Philip Morris International Stock: 4 Facts Every Investor Should Know

From its beginning as an independent company in 2008, Philip Morris International (NYSE: PM) stock has produced excellent returns for investors. With the rights to produce and sell Marlboro cigarettes everywhere outside the U.S., Philip Morris International has been able to generate strong profits by using the power of its worldwide brand awareness. Those efforts have produced dividends for shareholders, but now, Philip Morris is seeking to go beyond traditional tobacco products to capture an even bigger piece of the pie. In particular, there are four things that every investor should know about Philip Morris International.

1. Cigarettes make up the vast majority of its business...

The power of the Marlboro name and other well-known brands has been essential to Philip Morris, and even with all the talk of moving toward reduced-risk products, regular cigarettes still represent the bulk of the tobacco giant's business. In terms of sales volume, Philip Morris shipped 173.6 billion cigarettes during the first quarter of 2017. By contrast, the company saw shipments of only 4.4 billion units of its modified-risk heated tobacco products, nearly all of which came in Asia.

From a revenue perspective, the gap isn't quite as large, but it's still substantial. During the quarter, combustible products sales, including cigarettes, came to $5.63 billion. That compared to $435 million for reduced-risk product sales. Even as talk of transforming the company continues, it's important for shareholders to keep this key fact front and center in their analysis.

Image source: Philip Morris International.

2. ... but growth in reduced-risk products has been extremely impressive.

Despite the current dominant role for cigarettes at Philip Morris, the question long-term investors have to ask is how long that will last. The pace of growth for the reduced-risk product category has been extremely swift, and the company is devoting more resources to production and sales that could dramatically alter its overall product mix quickly.

For context, cigarette shipment volume fell by 11.5% year over year in the first quarter. Heated tobacco unit sales jumped by nearly 10 times. In terms of dollar revenue, combustible product sales fell 4%, while reduced-risk products mounted a nearly eightfold increase. If that pace of growth continues, it won't take long for reduced-risk products to play a substantial role in Philip Morris' overall business.

3. Marlboro isn't quite as dominant as one might think.

The Marlboro brand is a key one for Philip Morris, but not to the same extent globally that it is in the U.S. under the aegis of former Philip Morris parent Altria Group (NYSE: MO). In the U.S., Altria gets the huge majority of its cigarette sales from Marlboro, but for Philip Morris, Marlboro shipments amounted to just over a third of total cigarette movement during 2016. The L&M brand represented about 12% of total volume, and other key brands like Parliament, Bond Street, Chesterfield, Lark, and the namesake Philip Morris brand combined for about another quarter of the company's overall shipments. With the need to cater to international tastes and local preferences, Philip Morris has to maintain a wide stable of brands to satisfy its customers.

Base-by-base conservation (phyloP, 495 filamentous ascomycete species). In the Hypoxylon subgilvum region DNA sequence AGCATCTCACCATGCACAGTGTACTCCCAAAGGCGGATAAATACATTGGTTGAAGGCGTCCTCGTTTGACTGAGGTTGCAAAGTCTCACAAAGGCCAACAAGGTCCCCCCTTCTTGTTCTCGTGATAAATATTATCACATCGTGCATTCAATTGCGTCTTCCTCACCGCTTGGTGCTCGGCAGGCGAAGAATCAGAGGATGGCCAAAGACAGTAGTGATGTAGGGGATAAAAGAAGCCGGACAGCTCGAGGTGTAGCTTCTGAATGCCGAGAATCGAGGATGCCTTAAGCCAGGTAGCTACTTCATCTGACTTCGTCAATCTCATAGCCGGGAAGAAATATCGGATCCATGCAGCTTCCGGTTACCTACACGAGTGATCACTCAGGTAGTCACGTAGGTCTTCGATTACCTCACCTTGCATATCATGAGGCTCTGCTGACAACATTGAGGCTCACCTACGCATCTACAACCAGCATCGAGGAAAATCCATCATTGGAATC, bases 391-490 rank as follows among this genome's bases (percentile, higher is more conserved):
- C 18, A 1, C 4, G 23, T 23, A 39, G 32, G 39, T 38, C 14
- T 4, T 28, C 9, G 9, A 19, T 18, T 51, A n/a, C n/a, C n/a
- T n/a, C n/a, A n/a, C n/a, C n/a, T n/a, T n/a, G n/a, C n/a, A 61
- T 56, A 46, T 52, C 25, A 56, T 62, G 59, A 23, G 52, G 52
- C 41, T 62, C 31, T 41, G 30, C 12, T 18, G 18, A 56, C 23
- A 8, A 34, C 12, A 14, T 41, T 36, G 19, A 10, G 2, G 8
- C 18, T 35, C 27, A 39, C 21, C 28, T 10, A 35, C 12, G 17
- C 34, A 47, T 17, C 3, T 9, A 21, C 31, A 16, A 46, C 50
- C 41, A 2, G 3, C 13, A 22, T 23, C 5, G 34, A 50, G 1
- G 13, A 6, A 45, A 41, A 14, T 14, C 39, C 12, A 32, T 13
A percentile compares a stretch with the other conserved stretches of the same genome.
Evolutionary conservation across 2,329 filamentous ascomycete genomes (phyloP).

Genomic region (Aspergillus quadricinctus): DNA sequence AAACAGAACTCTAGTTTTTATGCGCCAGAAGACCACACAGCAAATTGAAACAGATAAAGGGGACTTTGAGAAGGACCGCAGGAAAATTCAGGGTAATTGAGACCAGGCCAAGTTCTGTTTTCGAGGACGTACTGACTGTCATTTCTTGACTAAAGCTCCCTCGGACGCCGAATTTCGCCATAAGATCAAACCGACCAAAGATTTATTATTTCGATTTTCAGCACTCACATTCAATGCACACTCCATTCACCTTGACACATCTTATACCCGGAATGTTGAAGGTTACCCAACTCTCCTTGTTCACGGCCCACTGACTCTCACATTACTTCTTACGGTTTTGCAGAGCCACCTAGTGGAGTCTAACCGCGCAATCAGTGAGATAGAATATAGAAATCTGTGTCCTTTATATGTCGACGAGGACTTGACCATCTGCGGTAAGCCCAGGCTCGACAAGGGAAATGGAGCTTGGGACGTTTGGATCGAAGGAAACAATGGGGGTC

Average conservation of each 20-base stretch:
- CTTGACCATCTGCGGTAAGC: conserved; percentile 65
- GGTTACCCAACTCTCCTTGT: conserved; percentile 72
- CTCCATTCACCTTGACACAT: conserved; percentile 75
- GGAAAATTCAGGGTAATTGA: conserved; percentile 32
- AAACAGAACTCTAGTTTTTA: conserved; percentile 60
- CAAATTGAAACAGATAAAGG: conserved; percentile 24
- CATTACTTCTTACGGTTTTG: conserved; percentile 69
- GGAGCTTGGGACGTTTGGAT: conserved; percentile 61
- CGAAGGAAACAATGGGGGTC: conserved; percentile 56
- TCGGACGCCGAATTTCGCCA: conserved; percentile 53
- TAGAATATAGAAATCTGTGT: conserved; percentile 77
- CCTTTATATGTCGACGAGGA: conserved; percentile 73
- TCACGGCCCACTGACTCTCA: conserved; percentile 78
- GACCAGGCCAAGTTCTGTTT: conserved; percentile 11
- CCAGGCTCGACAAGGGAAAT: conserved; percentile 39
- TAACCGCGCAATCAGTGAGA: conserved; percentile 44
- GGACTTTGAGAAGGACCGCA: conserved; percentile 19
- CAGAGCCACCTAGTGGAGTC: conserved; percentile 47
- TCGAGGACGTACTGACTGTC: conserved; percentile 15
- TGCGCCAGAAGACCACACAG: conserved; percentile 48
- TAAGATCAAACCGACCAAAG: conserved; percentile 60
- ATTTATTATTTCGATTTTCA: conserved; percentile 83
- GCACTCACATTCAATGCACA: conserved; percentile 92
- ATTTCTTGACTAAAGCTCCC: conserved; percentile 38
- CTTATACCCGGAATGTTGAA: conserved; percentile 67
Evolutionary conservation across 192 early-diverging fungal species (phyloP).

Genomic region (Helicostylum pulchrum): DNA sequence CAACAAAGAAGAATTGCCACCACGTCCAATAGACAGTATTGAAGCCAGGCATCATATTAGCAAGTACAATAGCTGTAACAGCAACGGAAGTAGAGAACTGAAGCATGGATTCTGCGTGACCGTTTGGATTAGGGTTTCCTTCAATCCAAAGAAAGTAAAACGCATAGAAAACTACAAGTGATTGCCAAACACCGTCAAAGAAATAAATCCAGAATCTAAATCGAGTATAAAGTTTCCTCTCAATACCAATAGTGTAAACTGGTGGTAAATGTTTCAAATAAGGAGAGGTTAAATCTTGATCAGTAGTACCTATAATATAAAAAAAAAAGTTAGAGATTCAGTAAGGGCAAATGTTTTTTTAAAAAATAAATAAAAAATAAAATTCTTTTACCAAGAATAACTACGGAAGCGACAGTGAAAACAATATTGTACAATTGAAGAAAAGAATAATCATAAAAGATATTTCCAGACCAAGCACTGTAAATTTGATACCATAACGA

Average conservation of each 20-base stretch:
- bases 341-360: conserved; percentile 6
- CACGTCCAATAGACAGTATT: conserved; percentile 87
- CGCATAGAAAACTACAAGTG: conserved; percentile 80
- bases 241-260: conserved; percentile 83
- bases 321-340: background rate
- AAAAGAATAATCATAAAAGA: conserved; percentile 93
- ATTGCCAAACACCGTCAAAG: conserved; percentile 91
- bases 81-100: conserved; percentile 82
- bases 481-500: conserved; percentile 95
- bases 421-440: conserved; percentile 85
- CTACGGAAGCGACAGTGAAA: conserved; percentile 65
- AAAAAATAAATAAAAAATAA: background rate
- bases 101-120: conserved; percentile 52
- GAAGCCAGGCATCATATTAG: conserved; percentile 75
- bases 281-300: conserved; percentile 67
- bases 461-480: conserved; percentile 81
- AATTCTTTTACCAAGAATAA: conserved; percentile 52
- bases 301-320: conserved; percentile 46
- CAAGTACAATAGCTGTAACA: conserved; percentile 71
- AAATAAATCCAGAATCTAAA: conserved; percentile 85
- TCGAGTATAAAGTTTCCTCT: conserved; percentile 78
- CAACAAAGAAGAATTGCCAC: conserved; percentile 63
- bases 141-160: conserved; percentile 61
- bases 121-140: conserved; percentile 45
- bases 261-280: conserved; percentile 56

4. Dividend growth is staying slow.

Many investors choose Philip Morris because of the dividend power that the tobacco industry has traditionally wielded. But currency-related hits have punished Philip Morris investors in terms of dividends. From a history of paying 10% to 20% dividend increases annually, Philip Morris has seen its annual dividend growth slow to just 2% in each of the past two years.

PM Dividend data by YCharts.

In good news for investors, Philip Morris has said that it anticipates much less negative impact from foreign currency fluctuations during 2017, and that should allow the company to capture more of its growth in local-currency terms on its dollar-denominated financial statements. That alone won't solve all of the industry challenges that Philip Morris faces, but it should put the tobacco giant in a better position to accelerate dividend growth in the years to come.

Philip Morris International has had great success in its decade-long history as an independent company. With strong stock performance in the past, Philip Morris is working hard to keep its positive momentum going and continue to deliver good results for its shareholders long into the future.

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Dan Caplinger has no position in any stocks mentioned. The Motley Fool has no position in any of the stocks mentioned. The Motley Fool has a disclosure policy.